What leaps to mind when you hear someone begin a sentence with, “If anyone asks you”?
Obviously, when someone starts a sentence with that series of words, more instructions are about to follow.
Back in 2009, I had just started my first day of a two-week temporary assignment as a receptionist at a church.
Within the first hour of my temporary assignment, the senior pastor called the staff into a meeting. Meanwhile, being a temp, I remained at my post. As the staff came out of this unexpected meeting, I realized they had received upsetting news. Many were crying as they walked past the reception area to return to their offices.
My manager came and shared with me the news that the person whose role I was covering had stage four cancer and would most likely not return to work. She then proceeded with a version of “if anyone asks you” instruction on how to respond to questions that might come from church members as word of this spread.
This was a tremendous help to me in that unexpected situation. She coached me to be truthful while still protecting the privacy of the person.
Jesus once coached two of his disciples to respond to an “if anyone asks you” question for a specific situation.
Consider the following passage from the Gospel of Luke.
29 When [Jesus] drew near to Bethphage and Bethany, at the mount that is called Olivet, he sent two of the disciples, 30 saying, “Go into the village in front of you, where on entering you will find a colt tied, on which no one has ever yet sat. Untie it and bring it here. 31 If anyone asks you, ‘Why are you untying it?’ you shall say this: ‘The Lord has need of it.’ ”
What reason did Jesus say his disciples should offer if questioned about untying the colt?
Would this response be satisfactory to you if you were the one asking why they were untying the colt? Why or why not?
Earlier in Luke, Jesus had told his disciples:
31 And taking the twelve, he said to them, “See, we are going up to Jerusalem, and everything that is written about the Son of Man by the prophets will be accomplished. 32 For he will be delivered over to the Gentiles and will be mocked and shamefully treated and spit upon. 33 And after flogging him, they will kill him, and on the third day he will rise.”
Yet, Luke also reports the disciples did not grasp everything he was telling them, for the meaning was hidden from them. (Luke 18:34)
Why was it necessary for the meaning to be hidden from them?
Usually, Jesus and his disciples walked everywhere they went or used a boat to cross a lake. Yet, no one considers asks Jesus why he sent two of his disciples to bring him a colt.
And earlier he had said everything written about the Son of Man by the prophets would come true.
Consider the following from the prophet Zechariah:
Now read what happens in Luke when the disciples go to find the colt.
How does Luke 19:32-38 compare to the prophecy in Zechariah 9:9?
Why did Jesus need to ride a colt the last mile or so into Jerusalem?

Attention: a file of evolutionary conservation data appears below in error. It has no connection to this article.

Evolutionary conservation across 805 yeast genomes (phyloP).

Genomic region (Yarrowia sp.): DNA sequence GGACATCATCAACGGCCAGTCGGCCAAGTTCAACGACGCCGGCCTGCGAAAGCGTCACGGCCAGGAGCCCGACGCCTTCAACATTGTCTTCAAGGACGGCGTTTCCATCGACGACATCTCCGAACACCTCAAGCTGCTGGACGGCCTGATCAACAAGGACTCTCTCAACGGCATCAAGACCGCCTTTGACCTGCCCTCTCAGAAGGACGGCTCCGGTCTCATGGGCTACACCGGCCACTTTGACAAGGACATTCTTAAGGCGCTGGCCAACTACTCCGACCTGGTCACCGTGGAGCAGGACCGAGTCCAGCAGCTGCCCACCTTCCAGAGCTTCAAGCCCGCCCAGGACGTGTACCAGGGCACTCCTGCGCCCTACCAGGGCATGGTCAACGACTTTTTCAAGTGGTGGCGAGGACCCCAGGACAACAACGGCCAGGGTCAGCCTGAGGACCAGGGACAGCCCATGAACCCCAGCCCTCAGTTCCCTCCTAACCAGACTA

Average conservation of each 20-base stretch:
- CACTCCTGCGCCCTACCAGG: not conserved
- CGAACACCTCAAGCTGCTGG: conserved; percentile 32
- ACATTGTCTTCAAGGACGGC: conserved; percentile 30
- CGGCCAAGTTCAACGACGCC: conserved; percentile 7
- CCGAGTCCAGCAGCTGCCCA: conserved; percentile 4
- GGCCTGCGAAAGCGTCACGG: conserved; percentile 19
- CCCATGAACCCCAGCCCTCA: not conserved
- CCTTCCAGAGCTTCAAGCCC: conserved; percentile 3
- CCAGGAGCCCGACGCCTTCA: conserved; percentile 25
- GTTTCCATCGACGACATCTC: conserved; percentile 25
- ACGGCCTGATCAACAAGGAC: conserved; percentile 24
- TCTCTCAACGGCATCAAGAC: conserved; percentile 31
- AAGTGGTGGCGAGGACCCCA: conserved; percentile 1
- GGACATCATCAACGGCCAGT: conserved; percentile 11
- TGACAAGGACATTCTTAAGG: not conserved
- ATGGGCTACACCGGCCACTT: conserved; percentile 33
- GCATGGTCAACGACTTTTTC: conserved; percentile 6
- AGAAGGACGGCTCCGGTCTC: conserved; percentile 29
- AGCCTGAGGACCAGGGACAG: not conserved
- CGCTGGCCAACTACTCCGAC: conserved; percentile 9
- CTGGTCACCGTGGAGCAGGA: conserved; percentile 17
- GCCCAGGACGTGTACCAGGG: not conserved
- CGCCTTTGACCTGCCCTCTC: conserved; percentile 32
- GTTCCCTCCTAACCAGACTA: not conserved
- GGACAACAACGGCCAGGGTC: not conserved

Why do you think the owners of the colt remained silent after the response Jesus’ disciples gave for their actions?
How would you have responded if you were the owner of the colt?
Why did the disciples put their cloaks on the colt and then set Jesus on the colt? (Also see 1 Kings 1:38-40)
Now put yourselves in the disciple’s place.
In this situation, even though the disciples did not understand everything that was happening, they remained obedient to Jesus’ instructions.
It is interesting that Jesus does not tell them to put their cloaks on the colt for him to ride on it or on the road before him.
What do you think prompted them to do this?
Describe a time the Lord asked you to surrender your property or time simply because He needed it?
Did you understand the request at the time He asked?
How quick are you to obey a request from the Lord even if, at first, you do not understand the request?
Explain why it is important to know the Lord needs us to surrender ourselves and our possessions to Him.
What mighty works are you praising the King of Kings for doing in your own life or those around you?
Heavenly Creator Father of all things, grant us eyes to see, ears to hear, hearts to know, minds to understand, and voices to celebrate You. In Luke 19:40, Jesus responded to the Pharisaical judgment against him that if the crowds remained silent, the stones would cry out his praises. Forgive us, Lord, for the times we have remained silent when we should have praised you. Enable us to obey You even when we struggle to understand. Amen.
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 The Holy Bible: English Standard Version (Wheaton, IL: Crossway Bibles, 2016), Lk 19:29–31.
 The Holy Bible: English Standard Version (Wheaton, IL: Crossway Bibles, 2016), Lk 18:31–33.
 The Holy Bible: English Standard Version (Wheaton, IL: Crossway Bibles, 2016), Zec 9:9.
 The Holy Bible: English Standard Version (Wheaton, IL: Crossway Bibles, 2016), Lk 19:32–38.